Saturday, 30th September 2023

Proposed bill on compulsory 5-year service for doctors has good intention — Minister

The Minister of Health, Dr Osagie Ehanire, says the compulsory five-year service for graduates in medical and dental fields before being granted full licence proposed in a bill by the House of Representatives is with good intention.

Minister of Health, Osagie Ehanire

The Minister of Health, Dr Osagie Ehanire, says the compulsory
five-year service for graduates in medical and dental fields before being granted full licence proposed in a bill by the House of Representatives is with good intention.

He made his position known on Friday in an interview with the News Agency of Nigeria (NAN) in Abuja.

NAN reports that the title of the amendment bill, sponsored by Rep. Ganiyu Johnson, reads: “A Bill for an
Act to Amend the Medical and Dental Practitioners Act, Cap. M379, Laws of the Federation of Nigeria, 2004.

“It is to mandate any Nigeria-trained Medical or Dental Practitioner to Practice in Nigeria for a minimum of
five years before being granted full licence by the Medical and Dental Council of Nigeria (MDCN).

“It is to make quality health services available to Nigeria; and for Related Matters (HB.2130).”

The bill passed for second reading on April 6.

According to Ehanire, the intention is good because it is talking about curbing brain drain of doctors.

He said “if I can read the mind of Johnson properly, he wants to be able to keep those who have studied
here a bit longer for some time before they can be free to go.

“If you look at the fact that the fees we pay at our universities, definitely they do not make up for the cost
of training.

“If you want to know what it costs to train a doctor, go to a private university and know what they pay for school fees.

“That is a benchmark of what it costs but in our public universities, we don’t pay anything near that.

“So, actually, it means that it is subsidised with taxpayers money because if the government allows you to get training
for about one-tenth or one-twentieth of the cost of the private university, then it means it is subsidised.

“Therefore, I’m sure Ganiyu was thinking about those in that category who should also give back to the country,
having received classy education that is respected outside.

“This is because even the cost of training here is very small compared to school fees paid in foreign countries to
become a doctor. I think this is the angle the representative was looking at the issue from.”

Ehanire added that it may not necessarily have to be by law because the moral understanding is also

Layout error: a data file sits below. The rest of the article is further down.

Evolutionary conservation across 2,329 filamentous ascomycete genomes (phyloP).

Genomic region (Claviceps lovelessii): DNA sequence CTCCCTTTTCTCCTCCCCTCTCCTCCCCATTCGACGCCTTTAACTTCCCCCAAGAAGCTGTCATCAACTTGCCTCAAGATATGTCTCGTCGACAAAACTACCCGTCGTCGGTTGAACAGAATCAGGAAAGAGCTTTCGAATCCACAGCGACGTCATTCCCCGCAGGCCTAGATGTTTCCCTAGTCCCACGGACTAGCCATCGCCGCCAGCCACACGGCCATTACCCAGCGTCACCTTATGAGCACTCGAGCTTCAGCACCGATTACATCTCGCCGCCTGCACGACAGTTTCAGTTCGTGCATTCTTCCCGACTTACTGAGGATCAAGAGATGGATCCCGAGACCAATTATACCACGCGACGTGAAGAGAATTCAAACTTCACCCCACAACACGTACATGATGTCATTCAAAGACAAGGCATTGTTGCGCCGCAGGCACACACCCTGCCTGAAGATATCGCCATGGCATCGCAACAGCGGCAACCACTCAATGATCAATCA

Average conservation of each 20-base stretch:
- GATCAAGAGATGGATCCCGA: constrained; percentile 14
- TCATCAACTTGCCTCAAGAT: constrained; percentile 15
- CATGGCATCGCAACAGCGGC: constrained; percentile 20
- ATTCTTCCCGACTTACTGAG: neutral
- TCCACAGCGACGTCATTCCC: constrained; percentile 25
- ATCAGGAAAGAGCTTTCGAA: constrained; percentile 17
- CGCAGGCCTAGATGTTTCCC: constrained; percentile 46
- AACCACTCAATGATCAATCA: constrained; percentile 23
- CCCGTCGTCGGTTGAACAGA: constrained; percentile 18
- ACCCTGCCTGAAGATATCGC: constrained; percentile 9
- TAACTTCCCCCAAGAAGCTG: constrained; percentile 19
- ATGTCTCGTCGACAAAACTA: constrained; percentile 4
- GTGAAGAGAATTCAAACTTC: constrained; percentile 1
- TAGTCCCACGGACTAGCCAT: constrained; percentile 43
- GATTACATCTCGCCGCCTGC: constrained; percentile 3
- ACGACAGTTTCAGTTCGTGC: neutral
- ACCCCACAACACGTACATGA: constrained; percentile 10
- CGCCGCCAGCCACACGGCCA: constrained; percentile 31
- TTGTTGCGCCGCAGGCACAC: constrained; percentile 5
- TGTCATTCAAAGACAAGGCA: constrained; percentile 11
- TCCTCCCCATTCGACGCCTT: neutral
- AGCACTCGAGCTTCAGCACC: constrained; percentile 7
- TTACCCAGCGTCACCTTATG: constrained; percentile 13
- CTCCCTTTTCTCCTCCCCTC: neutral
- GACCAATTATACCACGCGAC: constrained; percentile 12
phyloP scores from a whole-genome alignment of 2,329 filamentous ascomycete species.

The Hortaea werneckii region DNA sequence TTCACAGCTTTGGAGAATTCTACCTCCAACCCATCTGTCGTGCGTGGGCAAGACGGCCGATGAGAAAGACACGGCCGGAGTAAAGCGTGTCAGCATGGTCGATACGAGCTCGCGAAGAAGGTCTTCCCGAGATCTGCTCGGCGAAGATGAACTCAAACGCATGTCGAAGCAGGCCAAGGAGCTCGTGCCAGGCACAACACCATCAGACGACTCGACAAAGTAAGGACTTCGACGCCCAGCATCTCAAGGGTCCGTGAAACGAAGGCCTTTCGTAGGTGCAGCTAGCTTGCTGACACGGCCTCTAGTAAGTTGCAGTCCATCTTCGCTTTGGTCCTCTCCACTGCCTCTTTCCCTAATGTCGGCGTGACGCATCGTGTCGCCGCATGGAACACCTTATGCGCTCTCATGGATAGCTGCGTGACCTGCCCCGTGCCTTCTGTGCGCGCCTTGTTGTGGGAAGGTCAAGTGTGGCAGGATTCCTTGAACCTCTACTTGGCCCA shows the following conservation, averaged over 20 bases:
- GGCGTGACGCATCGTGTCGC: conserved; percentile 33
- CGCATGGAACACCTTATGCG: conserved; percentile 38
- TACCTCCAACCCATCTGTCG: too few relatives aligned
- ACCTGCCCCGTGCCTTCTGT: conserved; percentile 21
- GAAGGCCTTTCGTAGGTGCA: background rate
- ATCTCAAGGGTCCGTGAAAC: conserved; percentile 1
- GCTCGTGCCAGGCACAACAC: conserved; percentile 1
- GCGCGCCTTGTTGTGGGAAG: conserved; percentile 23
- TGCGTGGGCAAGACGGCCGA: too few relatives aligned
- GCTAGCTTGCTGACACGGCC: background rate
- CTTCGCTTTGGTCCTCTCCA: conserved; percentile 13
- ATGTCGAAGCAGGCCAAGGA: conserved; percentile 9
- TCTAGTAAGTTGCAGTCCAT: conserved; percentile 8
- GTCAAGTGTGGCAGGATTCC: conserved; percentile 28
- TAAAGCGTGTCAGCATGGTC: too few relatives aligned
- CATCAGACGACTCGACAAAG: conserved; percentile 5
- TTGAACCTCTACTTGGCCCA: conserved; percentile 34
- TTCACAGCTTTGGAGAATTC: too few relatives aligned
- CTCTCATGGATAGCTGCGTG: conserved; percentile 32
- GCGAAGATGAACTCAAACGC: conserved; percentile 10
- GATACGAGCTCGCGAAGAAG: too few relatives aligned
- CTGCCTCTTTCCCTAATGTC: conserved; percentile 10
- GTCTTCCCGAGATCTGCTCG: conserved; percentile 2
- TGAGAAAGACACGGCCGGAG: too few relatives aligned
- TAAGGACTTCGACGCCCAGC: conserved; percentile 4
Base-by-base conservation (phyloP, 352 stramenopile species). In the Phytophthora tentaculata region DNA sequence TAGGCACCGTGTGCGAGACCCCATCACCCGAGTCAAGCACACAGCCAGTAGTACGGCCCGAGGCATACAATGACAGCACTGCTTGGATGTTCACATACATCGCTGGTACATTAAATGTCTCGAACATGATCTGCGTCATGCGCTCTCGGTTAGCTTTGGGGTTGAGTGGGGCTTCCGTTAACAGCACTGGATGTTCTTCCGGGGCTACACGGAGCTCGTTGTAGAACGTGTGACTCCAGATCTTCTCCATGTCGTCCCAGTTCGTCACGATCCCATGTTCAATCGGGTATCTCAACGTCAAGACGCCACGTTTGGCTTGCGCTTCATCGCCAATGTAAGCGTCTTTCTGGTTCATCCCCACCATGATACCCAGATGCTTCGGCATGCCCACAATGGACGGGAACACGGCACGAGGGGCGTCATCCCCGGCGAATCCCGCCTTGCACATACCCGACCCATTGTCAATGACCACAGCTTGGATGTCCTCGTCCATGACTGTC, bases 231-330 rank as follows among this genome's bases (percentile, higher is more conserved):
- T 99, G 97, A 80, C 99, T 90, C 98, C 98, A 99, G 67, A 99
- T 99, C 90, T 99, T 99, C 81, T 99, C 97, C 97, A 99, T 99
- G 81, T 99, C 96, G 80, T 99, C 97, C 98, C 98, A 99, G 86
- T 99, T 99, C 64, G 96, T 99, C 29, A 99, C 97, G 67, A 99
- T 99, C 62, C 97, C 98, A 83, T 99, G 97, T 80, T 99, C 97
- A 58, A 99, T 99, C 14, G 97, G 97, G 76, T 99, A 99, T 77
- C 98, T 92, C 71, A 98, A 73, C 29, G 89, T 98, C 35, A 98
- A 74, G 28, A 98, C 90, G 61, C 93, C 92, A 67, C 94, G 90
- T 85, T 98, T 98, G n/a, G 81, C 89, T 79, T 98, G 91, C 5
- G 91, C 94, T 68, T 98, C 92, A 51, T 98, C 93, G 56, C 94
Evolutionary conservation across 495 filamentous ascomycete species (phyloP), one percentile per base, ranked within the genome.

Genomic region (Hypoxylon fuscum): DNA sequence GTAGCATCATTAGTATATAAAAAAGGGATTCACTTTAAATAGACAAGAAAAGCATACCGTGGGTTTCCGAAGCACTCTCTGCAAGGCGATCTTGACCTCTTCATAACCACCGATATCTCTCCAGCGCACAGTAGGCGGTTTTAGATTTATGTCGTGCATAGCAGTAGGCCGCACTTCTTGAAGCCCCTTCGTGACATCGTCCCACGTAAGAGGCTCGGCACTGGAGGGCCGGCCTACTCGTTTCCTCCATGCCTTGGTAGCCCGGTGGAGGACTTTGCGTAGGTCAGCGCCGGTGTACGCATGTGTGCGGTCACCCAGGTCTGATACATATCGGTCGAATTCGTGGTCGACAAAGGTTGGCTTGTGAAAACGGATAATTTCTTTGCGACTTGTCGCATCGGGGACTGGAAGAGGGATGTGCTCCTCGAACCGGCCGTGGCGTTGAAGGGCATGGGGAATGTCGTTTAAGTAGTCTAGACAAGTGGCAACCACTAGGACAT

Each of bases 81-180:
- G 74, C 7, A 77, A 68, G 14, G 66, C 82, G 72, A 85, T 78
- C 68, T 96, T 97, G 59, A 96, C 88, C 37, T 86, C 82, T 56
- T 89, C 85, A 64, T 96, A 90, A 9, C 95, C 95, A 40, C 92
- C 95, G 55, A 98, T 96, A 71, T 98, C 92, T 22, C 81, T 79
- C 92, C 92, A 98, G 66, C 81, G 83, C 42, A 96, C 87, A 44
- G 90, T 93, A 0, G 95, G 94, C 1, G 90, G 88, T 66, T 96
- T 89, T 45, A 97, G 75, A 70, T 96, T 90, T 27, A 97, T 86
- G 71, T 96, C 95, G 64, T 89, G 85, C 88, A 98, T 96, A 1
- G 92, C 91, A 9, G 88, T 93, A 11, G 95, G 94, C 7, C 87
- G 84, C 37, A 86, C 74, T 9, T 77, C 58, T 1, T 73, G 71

clear if one has received quality education and then gives back to the sponsor.

“So, I think maybe the same moral issue people have to look at is whether the bill goes through or not,
but this remains a moral issue”, he said.

Meanwhile, some Diaspora Medical Associations also added their voices to the issue.

In a letter to the Speaker of the House of Representatives, Rep. Femi Gbajabiamila, they said that the bill,
which purportedly seeks a way to address the adverse effects of brain drain, may not be the most effective
intervention to resolve the situation.

The letter was titled: “Re: A Position Statement From Diaspora Medical Associations- Bill Seeking to Restrict
Newly Qualified Medical Doctors and Dentists from Leaving Nigeria.”
The letter was signed by Dr Emeka Ugwu, the President, Nigerian Doctors’ Forum, South Africa, Dr Chinyere Anyaogu, the
President, Association of Nigerian Physicians in the Americas, and Dr Chris Agbo, the President, Medical Association
of Nigerians Across Great Britain.

Dr Nnamdi Ndubuka, the President, Canadian Association of Nigerian
Physicians and Dentists and Dr Al Amin Dahiru, the President, Nigerian Medical Association-Germany, also signed the letter.

According to the letter, the bill will be counterproductive and will not achieve its intended goal.

It stated that “we recognise the problems posed by the exodus of Nigerian medical professionals from our health system,including, but not limited to decreased access to healthcare services and lack of quality of care.

“Care delivery deserts the inability to adequately enact healthcare and public health policy due to lack of manpower and leadership resource.

“The medical or dental practitioner is the glue that keeps the team functional and the leading force for effective healthcare delivery system.”

The group also said that diaspora healthcare workers would be willing to return to Nigeria if an enabling environment exists, reversing the trend and helping to solve the problem.

The House of Representatives has passed for second reading, a Medical and Dental Practitioners Act (Amendment) Bill, 2022, which seeks to make it compulsory for graduates in medical and dental fields to render services within Nigeria for five years before being granted full license.

Sponsor of the motion, Ganiyu Johnson (APC/Lagos) said the move was to check the mass exodus of medical professionals from the country.

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